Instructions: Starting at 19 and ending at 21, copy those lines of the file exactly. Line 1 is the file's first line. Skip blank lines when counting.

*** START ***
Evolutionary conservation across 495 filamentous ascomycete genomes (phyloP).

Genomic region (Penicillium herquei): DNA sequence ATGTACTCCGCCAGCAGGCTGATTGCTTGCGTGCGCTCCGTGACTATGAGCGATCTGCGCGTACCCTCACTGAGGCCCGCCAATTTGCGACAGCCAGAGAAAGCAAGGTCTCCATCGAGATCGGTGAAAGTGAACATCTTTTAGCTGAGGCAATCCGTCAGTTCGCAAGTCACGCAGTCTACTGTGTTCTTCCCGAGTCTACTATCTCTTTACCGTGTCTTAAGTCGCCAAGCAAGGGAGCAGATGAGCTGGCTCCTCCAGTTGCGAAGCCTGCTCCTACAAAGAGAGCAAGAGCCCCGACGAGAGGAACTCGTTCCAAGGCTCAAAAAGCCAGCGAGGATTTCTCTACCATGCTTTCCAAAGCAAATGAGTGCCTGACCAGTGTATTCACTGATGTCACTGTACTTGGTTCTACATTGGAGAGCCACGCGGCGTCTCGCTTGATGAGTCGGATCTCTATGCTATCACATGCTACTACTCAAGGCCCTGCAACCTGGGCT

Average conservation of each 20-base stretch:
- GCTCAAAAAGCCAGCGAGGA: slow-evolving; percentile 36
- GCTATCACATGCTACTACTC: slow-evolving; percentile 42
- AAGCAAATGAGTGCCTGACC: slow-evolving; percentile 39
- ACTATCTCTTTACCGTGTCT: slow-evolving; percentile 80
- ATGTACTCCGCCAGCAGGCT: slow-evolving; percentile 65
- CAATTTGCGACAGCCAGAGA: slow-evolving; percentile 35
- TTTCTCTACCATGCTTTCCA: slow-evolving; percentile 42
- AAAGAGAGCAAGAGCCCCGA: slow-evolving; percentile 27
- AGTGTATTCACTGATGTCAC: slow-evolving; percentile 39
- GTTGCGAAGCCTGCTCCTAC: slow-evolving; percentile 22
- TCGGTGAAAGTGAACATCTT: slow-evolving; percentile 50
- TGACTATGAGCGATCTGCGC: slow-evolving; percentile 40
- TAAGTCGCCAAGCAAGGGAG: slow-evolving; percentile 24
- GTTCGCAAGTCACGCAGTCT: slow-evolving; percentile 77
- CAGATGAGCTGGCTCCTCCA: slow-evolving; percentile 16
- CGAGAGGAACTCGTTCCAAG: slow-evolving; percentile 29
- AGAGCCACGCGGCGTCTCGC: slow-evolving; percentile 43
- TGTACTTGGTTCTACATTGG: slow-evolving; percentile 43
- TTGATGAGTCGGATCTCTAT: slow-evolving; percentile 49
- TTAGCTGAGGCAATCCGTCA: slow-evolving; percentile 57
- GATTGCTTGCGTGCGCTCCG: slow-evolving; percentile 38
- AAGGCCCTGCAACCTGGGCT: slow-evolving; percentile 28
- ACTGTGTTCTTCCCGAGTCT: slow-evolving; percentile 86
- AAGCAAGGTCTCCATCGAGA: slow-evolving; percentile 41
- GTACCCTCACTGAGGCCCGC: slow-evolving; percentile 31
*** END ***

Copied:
- CGAGAGGAACTCGTTCCAAG: slow-evolving; percentile 29
- AGAGCCACGCGGCGTCTCGC: slow-evolving; percentile 43
- TGTACTTGGTTCTACATTGG: slow-evolving; percentile 43